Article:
Why I Love Being a Surgeon

Why I Love Being a Surgeon – Finding Purpose in the Operating Room

As a surgeon, I'm fully aware that in the operating room, I hold someone's life in my hands. In the operating room, I always have to be at my best. Surgeons have what you call "Type A" personalities, which can come off as confident and even assertive. Still, these personality traits are necessary to do what we do daily. We task ourselves with finding a problem and fixing it. We must be confident in our abilities to do so in all situations. I love being a surgeon and want to share with you why I do. 

Being a Surgeon - A Family Affair

My dad is a big part of why I love being a surgeon.

In the operating room with my dad.

I grew up in a medical family with a father who was a general surgeon. When I was a child, I didn't know what he did; I just knew he had a tremendous work ethic. My mother was instrumental in letting me and my siblings know our dad was helping people and doing good for our community. Our mother managed my father's office from our home, which gave me insight into the business and medical sides. It may seem cliche, but all I can say is that you do what you know. Being a surgeon like my dad is what I always wanted to be. 

What medical school couldn't teach me about being a surgeon, my dad did. I learned from him about having confidence, about being compassionate, and about communicating with patients. We need compassion, whether delivering good news or bad news, and we also have to find a way to articulate complicated medical issues in a way that people understand. He taught me how to treat my patients like my own family and how I would want to be treated.

Why I Love Being a Surgeon

Surgeons are strong and smart. That's who we are. I love finding problems and fixing them for patients. Surgery is challenging, but there's a lot of variety. I love that every day is different and that I'm not always doing the same thing. I perform various procedures, and my field is constantly changing and evolving, and I love growing and evolving with it.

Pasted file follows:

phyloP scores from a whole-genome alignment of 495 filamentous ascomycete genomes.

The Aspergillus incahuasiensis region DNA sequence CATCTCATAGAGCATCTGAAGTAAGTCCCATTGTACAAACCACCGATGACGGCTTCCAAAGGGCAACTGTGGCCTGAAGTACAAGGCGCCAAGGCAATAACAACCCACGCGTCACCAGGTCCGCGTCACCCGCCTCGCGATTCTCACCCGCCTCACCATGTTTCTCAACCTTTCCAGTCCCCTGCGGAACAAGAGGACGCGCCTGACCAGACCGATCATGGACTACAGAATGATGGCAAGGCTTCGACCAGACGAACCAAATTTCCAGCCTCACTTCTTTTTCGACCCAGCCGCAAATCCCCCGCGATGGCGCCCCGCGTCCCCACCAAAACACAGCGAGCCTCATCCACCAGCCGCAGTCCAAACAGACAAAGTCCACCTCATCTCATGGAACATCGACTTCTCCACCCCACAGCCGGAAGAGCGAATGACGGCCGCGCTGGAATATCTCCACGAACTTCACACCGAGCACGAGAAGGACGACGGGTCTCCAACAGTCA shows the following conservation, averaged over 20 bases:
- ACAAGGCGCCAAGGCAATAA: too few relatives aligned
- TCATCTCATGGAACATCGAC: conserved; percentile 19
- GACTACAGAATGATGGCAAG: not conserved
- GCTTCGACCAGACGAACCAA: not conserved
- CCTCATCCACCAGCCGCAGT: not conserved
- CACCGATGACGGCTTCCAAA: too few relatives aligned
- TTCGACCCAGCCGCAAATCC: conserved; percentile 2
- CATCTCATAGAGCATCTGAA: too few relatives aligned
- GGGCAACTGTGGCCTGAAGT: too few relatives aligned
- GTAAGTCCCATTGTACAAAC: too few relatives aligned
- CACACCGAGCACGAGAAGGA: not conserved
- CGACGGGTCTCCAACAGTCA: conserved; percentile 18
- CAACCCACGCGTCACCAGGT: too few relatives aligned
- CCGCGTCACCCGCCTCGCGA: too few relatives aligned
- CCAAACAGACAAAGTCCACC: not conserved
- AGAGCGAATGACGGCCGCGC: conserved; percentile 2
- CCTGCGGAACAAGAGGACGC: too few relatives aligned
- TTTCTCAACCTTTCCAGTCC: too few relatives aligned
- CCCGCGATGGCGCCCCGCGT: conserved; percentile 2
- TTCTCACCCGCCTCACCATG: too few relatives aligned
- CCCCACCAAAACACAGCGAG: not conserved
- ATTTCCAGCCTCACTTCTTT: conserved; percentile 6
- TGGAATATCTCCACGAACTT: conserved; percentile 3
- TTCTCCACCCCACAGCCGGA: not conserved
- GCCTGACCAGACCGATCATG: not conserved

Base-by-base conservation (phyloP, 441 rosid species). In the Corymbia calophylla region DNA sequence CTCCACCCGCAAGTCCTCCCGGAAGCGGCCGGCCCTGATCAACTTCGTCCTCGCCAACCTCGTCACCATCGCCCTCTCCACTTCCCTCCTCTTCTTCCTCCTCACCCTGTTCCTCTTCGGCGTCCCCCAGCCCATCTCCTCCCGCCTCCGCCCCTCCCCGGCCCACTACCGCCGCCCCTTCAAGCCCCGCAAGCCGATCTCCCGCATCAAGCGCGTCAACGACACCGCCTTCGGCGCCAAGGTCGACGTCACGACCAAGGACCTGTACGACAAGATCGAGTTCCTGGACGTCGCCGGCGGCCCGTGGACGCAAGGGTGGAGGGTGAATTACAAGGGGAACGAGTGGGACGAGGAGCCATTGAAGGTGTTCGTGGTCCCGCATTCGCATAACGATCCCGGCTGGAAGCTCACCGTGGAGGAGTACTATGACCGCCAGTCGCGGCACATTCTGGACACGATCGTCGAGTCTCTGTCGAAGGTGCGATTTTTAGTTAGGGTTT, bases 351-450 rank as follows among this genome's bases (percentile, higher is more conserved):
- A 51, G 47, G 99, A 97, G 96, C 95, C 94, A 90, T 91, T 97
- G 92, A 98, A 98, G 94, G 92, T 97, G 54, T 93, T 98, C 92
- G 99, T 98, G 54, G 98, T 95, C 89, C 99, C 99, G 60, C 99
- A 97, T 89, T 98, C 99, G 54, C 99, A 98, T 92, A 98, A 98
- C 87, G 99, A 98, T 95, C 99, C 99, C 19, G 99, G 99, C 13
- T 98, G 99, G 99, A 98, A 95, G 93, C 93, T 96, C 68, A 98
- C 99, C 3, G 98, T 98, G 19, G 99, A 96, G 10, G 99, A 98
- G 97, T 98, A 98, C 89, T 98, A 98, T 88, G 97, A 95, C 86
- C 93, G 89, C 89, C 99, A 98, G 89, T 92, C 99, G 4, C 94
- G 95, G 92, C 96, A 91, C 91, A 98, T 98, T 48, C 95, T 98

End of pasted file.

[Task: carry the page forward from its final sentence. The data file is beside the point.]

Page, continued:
I also love to learn and find innovative ways to do things better. Fortunately, this has played out in my career as I was involved in the early development of robotic surgery around 2004-2005. I'm blessed to have used this technology as it's evolved throughout my surgical practice and to see what it has become today.  As robotic surgery technology evolves, it allows us to do more and more complex surgeries in a minimally invasive way. That part of the surgery is really exciting for me. Not only do I love fixing the problem, I love fixing the problem in a better way for the patient.  

I love being a surgeon but I also love being a part of an amazing surgical team.

I love being a part of an amazing surgical team. 

The Tough Parts of Being a Surgeon

There is so much I love about being a surgeon, but there are also parts I don't love so much. There are times when we see a patient late in a cancer diagnosis, and operating holds no guarantees. We must walk a fine line between providing hope to our patients and being honest. When we discover a surgery can't fix things, it's challenging to deal with as surgeons because we want to fix people. 

The hardest part is being honest with patients when there is nothing we can do. Patients often feel lost, and many physicians struggle with these difficult conversations with them. After going through my father's illness, I find it has helped me be better at compassionately providing honest answers to patients, even when it's not good news. 

Surgery is a tough field to enter. The hours are demanding, and there is little work-life balance. Even though we may do everything right, things don't always go well with our patients. We often remember the cases that don't go well for a long time. Dealing with loss and imperfection is the greatest challenge we have as surgeons, as the impact goes far beyond ourselves. For more insight into the complexities of our profession, read this article as an insightful guide to becoming a surgeon.

Finding Purpose

As a surgeon, I'm aware of how demanding our profession can be as we face the intricate aspects of our jobs and the emotional side that comes with our responsibilities. We balance the high demands of what we do while navigating the delicate nature of caring for our patients who have trusted us. But yes, being a surgeon is tough, but there are many rewards. I truly love being a surgeon. It's a privilege, an immense responsibility, and an honor that I get to work every day doing what I love. 

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